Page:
Here come the Jets!
It's amazing what Aaron Rodgers (and a strong defense) can do for a team. The Jets are sixth in the ratings and have a win total of 9.5 (but it is shaded toward the over and comes despite a difficult schedule). They ranked fifth in EPA per play on defense last season but 29th on offense. Obviously, the expectation is that things will change substantially with a Hall of Fame quarterback.
Now, the high rating doesn't mean the Jets' projections are all that strong. We're talking about a team with a 25% chance to win the division and a 4% shot at winning the Super Bowl. That's the schedule, strength of the division and conference talking. The Jets can simultaneously be a good team and have a tough road to success, which is what the FPI is suggesting. Still, I didn't think New York was a lock to be ahead of the Dolphins, and it's a good sign for the Jets that the numbers fell that way.
This is the FPI's ninth season making preseason projections, and it is the first time the Jets have even a 1% chance to win the Super Bowl -- let alone 4% -- entering the season.
Patriots face the NFL's toughest schedule
Everyone knows measuring strength of schedule by the previous season's win percentage is deeply flawed. The Bengals are certainly a more formidable opponent than the Vikings, for example, even though Minnesota won more games last year. Using the FPI, we can get much closer to a true measure of schedule strength because it's looking at opponents based on their forecasted strength. And when it runs the numbers, there's one team that sticks out with the toughest schedule: the Patriots.
It probably shouldn't be much of a surprise, as the other three teams in the AFC East all sit in the top nine of the FPI and the Patriots must face them all twice. Plus, New England squares off against both participants in last year's Super Bowl.
At the other end of the spectrum are the Saints, who have the easiest slate in the NFL. New Orleans gets the benefit of playing in the weak NFC South and doesn't face a single team in the FPI's top 10 the entire season.
Is Sean Payton the Broncos' savior?
Fresh off an utterly disappointing 2022 campaign that resulted in a not-even-one-and-done for Nathaniel Hackett, the Denver Broncos' FPI rating looks ... surprisingly optimistic? Russell Wilson is still at quarterback, but Payton is in as the new coach, and according to the model, the Broncos could be quite respectable in 2023. Denver ranks 13th in FPI, is projected for 8.4 wins and, despite playing in the AFC, is getting a 34% chance to reach the playoffs.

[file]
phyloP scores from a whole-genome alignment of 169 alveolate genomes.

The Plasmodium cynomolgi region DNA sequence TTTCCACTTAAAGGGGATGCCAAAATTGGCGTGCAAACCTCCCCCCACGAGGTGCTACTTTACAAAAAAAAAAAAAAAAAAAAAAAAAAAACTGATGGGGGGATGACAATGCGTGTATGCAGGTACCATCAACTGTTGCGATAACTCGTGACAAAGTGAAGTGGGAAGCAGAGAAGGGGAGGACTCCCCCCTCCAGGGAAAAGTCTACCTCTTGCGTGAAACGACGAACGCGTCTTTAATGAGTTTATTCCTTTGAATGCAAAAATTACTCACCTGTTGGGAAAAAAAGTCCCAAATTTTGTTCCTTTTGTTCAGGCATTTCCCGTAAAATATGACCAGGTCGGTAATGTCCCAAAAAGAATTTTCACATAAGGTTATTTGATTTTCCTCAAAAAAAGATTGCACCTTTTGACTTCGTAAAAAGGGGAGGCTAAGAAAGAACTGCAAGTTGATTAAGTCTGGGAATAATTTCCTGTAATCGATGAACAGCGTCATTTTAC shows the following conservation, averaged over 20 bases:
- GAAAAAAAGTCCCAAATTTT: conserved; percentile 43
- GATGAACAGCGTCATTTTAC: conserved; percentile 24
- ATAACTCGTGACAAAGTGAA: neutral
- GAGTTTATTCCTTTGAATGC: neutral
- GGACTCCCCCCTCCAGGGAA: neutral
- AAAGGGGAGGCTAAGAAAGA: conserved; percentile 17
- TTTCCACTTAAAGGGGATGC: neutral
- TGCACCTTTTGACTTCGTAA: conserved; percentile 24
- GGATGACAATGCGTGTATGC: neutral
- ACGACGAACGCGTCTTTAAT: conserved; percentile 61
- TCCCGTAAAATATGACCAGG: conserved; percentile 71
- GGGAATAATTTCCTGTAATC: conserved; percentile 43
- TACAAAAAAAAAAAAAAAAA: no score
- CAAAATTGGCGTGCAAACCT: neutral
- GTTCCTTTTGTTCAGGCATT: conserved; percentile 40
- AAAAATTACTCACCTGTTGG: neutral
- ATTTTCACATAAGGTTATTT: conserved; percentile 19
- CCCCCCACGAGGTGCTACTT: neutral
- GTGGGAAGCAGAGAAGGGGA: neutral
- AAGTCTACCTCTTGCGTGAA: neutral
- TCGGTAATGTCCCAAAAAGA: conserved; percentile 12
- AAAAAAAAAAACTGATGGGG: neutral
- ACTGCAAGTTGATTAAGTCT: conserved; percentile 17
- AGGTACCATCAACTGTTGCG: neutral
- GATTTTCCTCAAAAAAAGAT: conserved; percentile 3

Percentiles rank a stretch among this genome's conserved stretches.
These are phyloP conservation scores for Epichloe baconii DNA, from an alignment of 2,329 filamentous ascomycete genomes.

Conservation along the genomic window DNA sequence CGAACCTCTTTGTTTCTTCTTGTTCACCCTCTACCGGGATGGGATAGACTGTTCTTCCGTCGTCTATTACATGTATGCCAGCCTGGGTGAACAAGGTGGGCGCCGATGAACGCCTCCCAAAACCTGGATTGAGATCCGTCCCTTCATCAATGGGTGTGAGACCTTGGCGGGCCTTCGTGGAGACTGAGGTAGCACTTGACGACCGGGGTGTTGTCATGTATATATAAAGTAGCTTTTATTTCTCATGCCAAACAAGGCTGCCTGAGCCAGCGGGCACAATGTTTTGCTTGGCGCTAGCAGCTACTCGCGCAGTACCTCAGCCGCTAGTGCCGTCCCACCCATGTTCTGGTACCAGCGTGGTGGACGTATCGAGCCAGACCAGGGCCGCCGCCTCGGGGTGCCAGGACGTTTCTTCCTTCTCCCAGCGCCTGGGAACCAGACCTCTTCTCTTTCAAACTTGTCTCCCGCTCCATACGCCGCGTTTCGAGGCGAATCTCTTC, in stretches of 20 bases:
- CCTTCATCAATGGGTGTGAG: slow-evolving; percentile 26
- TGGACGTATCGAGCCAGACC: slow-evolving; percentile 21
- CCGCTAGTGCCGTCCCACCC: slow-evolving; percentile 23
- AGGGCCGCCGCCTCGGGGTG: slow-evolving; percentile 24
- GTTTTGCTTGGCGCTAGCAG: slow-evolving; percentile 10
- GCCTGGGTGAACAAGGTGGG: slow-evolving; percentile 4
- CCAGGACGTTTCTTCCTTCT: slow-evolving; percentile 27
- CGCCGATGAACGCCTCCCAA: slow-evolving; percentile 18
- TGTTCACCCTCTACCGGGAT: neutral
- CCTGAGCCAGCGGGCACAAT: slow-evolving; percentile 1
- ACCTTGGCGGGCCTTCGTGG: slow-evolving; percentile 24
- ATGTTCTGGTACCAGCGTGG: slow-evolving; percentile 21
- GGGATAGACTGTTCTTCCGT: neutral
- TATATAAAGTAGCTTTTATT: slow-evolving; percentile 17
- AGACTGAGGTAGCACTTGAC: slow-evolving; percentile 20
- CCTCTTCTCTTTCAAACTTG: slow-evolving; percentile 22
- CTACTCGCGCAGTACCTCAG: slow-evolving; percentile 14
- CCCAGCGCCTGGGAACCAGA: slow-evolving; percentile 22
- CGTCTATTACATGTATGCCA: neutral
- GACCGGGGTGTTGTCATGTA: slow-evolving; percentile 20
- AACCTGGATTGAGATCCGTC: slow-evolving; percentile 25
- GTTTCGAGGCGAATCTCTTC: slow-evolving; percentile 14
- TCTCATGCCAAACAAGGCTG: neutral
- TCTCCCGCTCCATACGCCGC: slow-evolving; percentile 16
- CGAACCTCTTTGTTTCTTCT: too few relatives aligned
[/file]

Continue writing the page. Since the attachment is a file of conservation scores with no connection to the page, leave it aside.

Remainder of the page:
But it's not just Payton. There's a lot of talent on the Broncos. The defense ranked eighth in EPA per play last season, and Wilson was top-10 in QBR just two years ago. Plus, the team has an awfully strong receiving group -- Jerry Jeudy's receiver tracking metrics suggest he broke out more than his 972 receiving yards last season might indicate -- and added to an already strong offensive line this offseason. The big concern remains Wilson, but if he can figure it out, there's quite a bit to like in Denver.
FPI buying new eras for Lions, Jaguars
On the heels of strong 2022 campaigns, the FPI is in on the hype around the Lions (No. 11) and Jacksonville Jaguars (No. 12). For the Lions, the news is even better. As the fourth-best team in the weak NFC, Detroit has a 65% chance to reach the playoffs and a 4% shot to win the Super Bowl -- seventh highest among all teams. The Jaguars' projections aren't much worse because they play in a weak division, which actually gives them a slightly higher chance to reach the playoffs (67%) and still a 3% shot to win the Super Bowl.
Both teams have shown proven success on offense with their current quarterbacks, as both ranked in the top 10 in EPA per play last season. Goff ranked fifth in QBR last season for Detroit, while Trevor Lawrence ranked 15th (but was burdened with a poor offensive line and a weak wide receiver room that has since added Calvin Ridley).
Cardinals' inside track to No. 1 draft pick
Even without the trade with the Texans, who selected Will Anderson Jr., the Arizona Cardinals would have been the favorites to land the No. 1 pick in the 2024 draft, according to the FPI. The Cardinals' own selection has an 18% chance to be the No. 1 pick. But right behind them are the Houston Texans at 13%. The Cardinals own Houston's pick, thanks to the Texans' draft-day move up to No. 3 to draft Anderson. In other words, before playing a down this year, the Cardinals have a 31% shot at the No. 1 selection in 2024. Those two picks have a 57% and 46% chance to be in the top five, respectively, as well.
It's not a shock to see Arizona as the team most likely to have the fewest wins. With Kyler Murray's health status up in the air, the team seems likely to start Colt McCoy at quarterback and has holes on the roster.